New Zealand electricity company Genesis Energy has announced that it will shut down its last two coal-fired power generators by December 2018 - a bold step towards the country's goal of being powered by 90 percent renewable energy by 2025. 

The decision means that, with the exception of a few small-scale industrial plants, the country will no longer be burning coal to generate electricity, and will stop pumping around 1,600 kilotonnes of CO2 into the atmosphere within three years. "Its closure marks the end of coal-fired power generation in New Zealand," the Energy and Resources Minister Simon Bridges said in a press release.

Because the majority of New Zealand's energy already comes from geothermal, hydro, and natural gas, giving up coal isn't as big a deal as it would be for other countries (*cough* Australia, the United States *cough*), but the move is still a significant step towards a world where burning coal is no longer the cheapest and most reliable way to generate electricity. 

"Historically, coal has played an important role in ensuring the security of New Zealand's electricity supply, particularly in dry years where our hydro-lake levels are low," said Bridges. "But significant market investment in other forms of renewable energy in recent years, particularly in geothermal, means that a coal backstop is becoming less of a requirement."

What's really cool is that the decision was made by Genesis Energy solely on the basis of profits, and not as a result of new government legislation. Although it would be nice to see governments force coal-fired power stations out of business, it actually feels more exciting that coal-fired systems no longer make financial sense.

In fact, Genesis Energy Chief Executive Albert Brantley estimated in a press release that the company will save around NZ$20 to 25 million (US$13 to 16.5 million) each year by not running the coal-fired generators.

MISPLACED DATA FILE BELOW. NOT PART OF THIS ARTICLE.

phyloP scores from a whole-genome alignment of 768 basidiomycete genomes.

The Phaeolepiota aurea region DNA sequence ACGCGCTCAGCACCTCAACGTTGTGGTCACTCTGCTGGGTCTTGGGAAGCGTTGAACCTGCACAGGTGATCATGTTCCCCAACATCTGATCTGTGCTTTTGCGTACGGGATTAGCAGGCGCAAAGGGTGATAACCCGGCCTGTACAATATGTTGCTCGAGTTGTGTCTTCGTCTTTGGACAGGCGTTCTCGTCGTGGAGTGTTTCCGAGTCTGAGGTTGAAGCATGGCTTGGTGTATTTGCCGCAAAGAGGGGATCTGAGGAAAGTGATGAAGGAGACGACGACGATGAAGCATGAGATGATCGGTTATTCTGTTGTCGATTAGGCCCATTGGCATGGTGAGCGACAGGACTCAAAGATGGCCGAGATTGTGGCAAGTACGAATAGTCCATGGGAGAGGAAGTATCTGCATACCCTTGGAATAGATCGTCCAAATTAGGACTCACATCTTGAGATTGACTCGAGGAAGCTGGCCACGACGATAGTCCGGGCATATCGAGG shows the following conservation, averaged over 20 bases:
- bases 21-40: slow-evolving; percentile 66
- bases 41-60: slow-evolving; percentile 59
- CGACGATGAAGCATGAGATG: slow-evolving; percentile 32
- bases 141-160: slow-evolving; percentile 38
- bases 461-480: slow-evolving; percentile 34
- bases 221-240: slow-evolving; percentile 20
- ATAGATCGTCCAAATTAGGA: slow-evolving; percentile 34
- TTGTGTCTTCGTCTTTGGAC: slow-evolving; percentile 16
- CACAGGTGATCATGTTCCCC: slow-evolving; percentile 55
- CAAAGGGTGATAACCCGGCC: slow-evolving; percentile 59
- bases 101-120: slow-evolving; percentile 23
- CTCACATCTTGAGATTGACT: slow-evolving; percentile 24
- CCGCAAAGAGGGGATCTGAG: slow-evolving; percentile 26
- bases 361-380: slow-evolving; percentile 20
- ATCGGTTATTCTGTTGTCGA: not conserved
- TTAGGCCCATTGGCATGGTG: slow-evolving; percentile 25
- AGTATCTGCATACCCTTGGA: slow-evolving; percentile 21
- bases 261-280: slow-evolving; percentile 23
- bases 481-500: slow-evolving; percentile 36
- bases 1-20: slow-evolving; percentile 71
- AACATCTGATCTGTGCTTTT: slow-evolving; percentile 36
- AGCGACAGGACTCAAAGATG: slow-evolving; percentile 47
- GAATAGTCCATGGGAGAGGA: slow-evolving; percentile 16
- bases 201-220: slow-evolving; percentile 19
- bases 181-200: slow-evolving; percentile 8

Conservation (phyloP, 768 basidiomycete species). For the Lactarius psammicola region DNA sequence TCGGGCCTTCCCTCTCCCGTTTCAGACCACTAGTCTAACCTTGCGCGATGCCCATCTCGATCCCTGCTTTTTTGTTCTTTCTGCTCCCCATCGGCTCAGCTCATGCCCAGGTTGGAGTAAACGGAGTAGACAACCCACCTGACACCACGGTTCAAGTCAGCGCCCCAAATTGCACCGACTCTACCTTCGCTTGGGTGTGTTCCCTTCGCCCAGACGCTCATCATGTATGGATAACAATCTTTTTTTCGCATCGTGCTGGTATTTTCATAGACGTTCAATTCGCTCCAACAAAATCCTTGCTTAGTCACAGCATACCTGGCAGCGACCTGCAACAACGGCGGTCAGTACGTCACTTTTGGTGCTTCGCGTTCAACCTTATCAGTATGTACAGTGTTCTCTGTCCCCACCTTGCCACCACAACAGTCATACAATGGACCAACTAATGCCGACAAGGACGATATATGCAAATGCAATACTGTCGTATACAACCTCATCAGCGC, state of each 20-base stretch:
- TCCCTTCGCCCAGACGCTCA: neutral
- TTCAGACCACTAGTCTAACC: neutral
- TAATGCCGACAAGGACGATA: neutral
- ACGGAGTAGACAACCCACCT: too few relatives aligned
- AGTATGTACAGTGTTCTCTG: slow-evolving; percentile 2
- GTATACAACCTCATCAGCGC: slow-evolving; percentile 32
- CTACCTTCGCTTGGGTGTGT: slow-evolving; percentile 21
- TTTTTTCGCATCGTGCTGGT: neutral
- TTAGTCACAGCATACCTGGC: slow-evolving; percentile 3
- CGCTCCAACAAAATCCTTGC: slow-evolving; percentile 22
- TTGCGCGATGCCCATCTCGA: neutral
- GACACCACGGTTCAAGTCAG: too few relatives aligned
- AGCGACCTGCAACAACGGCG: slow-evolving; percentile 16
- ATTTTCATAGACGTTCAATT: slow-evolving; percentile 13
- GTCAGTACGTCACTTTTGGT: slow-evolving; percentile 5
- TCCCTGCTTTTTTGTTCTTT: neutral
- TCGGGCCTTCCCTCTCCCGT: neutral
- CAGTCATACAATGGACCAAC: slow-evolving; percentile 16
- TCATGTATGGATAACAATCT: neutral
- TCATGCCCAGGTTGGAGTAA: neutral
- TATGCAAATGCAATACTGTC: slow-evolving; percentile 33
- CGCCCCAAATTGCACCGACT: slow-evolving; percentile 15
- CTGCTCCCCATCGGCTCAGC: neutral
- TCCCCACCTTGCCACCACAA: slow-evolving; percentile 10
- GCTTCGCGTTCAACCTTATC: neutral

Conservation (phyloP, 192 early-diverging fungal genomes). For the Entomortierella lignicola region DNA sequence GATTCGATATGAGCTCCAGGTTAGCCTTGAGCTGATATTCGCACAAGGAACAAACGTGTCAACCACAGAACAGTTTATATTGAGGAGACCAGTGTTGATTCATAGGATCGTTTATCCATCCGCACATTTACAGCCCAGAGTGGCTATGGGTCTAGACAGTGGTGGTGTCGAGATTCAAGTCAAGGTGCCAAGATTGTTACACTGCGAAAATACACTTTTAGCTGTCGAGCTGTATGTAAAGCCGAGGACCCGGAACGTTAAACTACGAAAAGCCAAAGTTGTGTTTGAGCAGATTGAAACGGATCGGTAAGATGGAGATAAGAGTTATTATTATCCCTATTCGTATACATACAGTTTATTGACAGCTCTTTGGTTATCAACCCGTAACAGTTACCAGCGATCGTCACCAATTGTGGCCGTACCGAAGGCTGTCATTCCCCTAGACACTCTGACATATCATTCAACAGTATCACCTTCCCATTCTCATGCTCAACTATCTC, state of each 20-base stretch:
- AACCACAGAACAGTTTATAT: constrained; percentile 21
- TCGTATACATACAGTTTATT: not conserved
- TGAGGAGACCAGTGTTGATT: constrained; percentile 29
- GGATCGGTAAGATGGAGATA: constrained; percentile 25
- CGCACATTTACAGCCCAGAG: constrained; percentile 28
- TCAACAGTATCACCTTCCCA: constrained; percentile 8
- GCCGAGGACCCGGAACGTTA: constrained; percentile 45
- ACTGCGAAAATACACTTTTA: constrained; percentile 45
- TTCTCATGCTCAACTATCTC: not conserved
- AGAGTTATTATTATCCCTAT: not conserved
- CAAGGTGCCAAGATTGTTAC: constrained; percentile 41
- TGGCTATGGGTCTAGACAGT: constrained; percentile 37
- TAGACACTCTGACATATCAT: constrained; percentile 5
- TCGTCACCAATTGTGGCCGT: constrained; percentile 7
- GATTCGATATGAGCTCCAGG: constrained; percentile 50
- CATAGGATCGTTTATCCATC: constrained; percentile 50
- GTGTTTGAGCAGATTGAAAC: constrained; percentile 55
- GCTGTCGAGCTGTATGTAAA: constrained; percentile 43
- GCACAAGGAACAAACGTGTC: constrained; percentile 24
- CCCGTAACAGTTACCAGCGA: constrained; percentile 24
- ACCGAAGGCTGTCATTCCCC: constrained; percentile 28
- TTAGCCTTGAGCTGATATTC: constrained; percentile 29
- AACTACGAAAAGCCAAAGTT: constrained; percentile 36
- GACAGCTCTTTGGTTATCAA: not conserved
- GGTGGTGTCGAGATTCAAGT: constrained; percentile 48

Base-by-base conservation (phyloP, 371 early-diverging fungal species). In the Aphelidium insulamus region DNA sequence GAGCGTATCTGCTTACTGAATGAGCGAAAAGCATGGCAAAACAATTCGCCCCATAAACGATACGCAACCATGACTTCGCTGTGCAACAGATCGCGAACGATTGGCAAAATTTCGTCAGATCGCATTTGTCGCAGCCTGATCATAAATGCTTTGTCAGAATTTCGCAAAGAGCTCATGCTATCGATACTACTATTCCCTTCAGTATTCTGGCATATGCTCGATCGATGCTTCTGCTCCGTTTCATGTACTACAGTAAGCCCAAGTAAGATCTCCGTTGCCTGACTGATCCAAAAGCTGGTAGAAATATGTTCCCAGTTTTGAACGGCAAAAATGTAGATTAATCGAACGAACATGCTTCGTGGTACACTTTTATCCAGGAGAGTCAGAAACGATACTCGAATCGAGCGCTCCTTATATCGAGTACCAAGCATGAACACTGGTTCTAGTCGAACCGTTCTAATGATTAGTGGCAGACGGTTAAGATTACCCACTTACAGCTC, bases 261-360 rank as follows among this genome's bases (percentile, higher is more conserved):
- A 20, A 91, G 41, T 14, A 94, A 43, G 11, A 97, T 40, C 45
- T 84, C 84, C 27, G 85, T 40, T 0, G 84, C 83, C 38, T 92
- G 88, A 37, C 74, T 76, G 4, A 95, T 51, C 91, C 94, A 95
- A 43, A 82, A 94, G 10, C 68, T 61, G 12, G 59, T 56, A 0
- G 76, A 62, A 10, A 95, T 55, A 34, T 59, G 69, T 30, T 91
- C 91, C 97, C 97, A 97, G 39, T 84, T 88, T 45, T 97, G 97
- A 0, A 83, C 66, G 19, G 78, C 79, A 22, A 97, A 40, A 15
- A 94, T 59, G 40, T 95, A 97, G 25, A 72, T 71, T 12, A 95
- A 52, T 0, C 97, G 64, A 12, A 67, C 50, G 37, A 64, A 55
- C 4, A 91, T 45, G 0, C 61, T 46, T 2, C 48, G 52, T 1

The two remaining coal-burning generators are located at Genesis Energy's Huntly Power Station in Waikato on the country's North Island. The power station itself will continue to run on natural gas for the foreseeable future.

Over the past year and a half, New Zealand has significantly increased the amount of electricity it produces from renewable energy, with nearly 80 percent of its electricity coming from renewable sources in 2014 thanks to huge expansion in geothermal. In comparison, the average OECD country only gets 22 percent of its electricity from renewables.

"Geothermal generation has more than doubled over the past decade, and for the first time in 40 years, geothermal electricity generation contributed more electricity than natural gas during 2014," Bridges announced to the press. "New Zealand's share of renewable electricity generation is already the fourth largest in the world and the shift from coal will help us to achieve our ambitious goal of having 90 percent of New Zealand's electricity supply generated by renewables by 2025."

Obviously the country's significant geothermal activity and small population gives it a unique advantage when it comes to renewable energy. But if recent research has shown us anything, it's that there are plenty of renewable energy sources out there to be exploited, and every country on Earth has more than enough to go around. We just need to follow New Zealand's lead, and start investing in renewables now - because even if you don't give a damn about the environment, it's still a smart business move.